UNITED SIKHS, a United Nations-affiliated Sikh advocacy and human development group, just released their Global Sikh Civil & Human Rights Report, which summarizes the results from surveys completed by Sikhs around the world:
This past year, challenges to Sikh civil and human rights included:
- Belgium and other countries maintained policies that did not officially recognize the Sikh religion;
- Sikhs and other religious minorities are still precluded from manifesting their external religious identity in schools in France;
- Racial/Religious profiling of Sikhs and other minority groups who wear religious head coverings became more extreme in the United States with the implementation of new airport security mechanisms;
- India continues to disregard Sikh genocide/crimes against humanity from 1984 -1995; Indian Constitution does not recognize Sikhism as a distinctive faith;
- This year, persecution of religious minorities in Pakistan worsened and directly impacted the Sikh population faced persecution and forced conversion.
Coinciding its release with Martin Luther King, Jr.’s birthday, this report demonstrates the civil rights issues that Sikhs face not only in their country of origin (India), but across the globe.
Given its geographic scope, the actual number of respondents seems somewhat low (333 surveys), however, major issues are identified. It is an interesting read for anyone who wants to learn about the challenges that Sikhs face, internally and externally.
The report lists several issues that Sikhs are experiencing in the United States:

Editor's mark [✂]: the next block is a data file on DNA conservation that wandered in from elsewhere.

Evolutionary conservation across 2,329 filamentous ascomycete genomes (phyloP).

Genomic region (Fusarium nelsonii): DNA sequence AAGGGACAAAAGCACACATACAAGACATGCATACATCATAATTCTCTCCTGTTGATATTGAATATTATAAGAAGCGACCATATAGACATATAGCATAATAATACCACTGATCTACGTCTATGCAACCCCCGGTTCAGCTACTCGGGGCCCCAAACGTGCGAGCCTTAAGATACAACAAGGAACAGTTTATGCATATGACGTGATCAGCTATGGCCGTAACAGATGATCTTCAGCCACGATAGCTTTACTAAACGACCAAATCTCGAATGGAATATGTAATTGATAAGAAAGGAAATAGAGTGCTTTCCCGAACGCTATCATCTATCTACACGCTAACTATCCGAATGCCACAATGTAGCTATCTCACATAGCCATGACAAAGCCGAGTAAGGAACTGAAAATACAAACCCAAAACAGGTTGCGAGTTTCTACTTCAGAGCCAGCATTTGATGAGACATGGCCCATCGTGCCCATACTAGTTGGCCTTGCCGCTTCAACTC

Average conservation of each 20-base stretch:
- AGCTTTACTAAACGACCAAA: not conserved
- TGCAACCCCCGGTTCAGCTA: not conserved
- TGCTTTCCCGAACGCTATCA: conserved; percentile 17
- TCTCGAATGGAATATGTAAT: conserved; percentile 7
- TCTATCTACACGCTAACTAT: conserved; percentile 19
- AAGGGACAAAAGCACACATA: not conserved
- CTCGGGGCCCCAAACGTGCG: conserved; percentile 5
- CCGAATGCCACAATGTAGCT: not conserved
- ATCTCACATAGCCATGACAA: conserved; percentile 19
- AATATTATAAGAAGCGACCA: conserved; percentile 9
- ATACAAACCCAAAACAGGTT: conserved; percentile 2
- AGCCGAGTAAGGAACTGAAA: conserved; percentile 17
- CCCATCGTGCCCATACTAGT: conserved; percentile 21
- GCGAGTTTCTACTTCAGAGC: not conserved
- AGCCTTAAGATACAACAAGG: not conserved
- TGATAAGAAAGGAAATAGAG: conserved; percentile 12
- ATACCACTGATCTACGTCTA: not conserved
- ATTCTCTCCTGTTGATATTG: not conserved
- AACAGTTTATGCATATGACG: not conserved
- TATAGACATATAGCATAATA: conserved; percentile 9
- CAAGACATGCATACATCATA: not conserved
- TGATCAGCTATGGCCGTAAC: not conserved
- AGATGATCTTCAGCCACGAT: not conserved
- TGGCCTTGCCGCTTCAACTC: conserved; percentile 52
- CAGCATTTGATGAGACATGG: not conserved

- Hate crimes (especially post-9/11), as Sikhs in the United States report a higher incidence compared to those in other countries
- Religious and racial profiling by law enforcement entities
- Employment discrimination against the turban, beard and kirpan (sword that baptised Sikhs wear)
- Rejection of Sikh articles of faith
- Bullying of Sikh school children
- Lack of identification of “Sikh” as a category in the US Census
- Prisoner’s rights in US prisons, particularly when it concerns Sikh articles of faith
The report is especially timely, considering the recent story about a baptised Sikh youth who was banned from wearing his kirpan in a Michigan school, as well as the national headlines generated when a group of Sikhs in Canada were not allowed entry into Quebec’s legislature buildings on the basis of carrying their kirpans.
UNITED SIKHS puts these issues in good context:
The ability of the Sikh community to practice its faith freely is a good litmus test of freedom for those that manifest their religious identity. UNITED SIKHS finds in the Global Sikh Civil & Human Rights Report 2010 released today that Sikhs and other minority communities across the world are finding protections steadily declining for freedom of religion, especially with respect to external identity.
You can download the Global Sikh Civil & Human Rights Report here.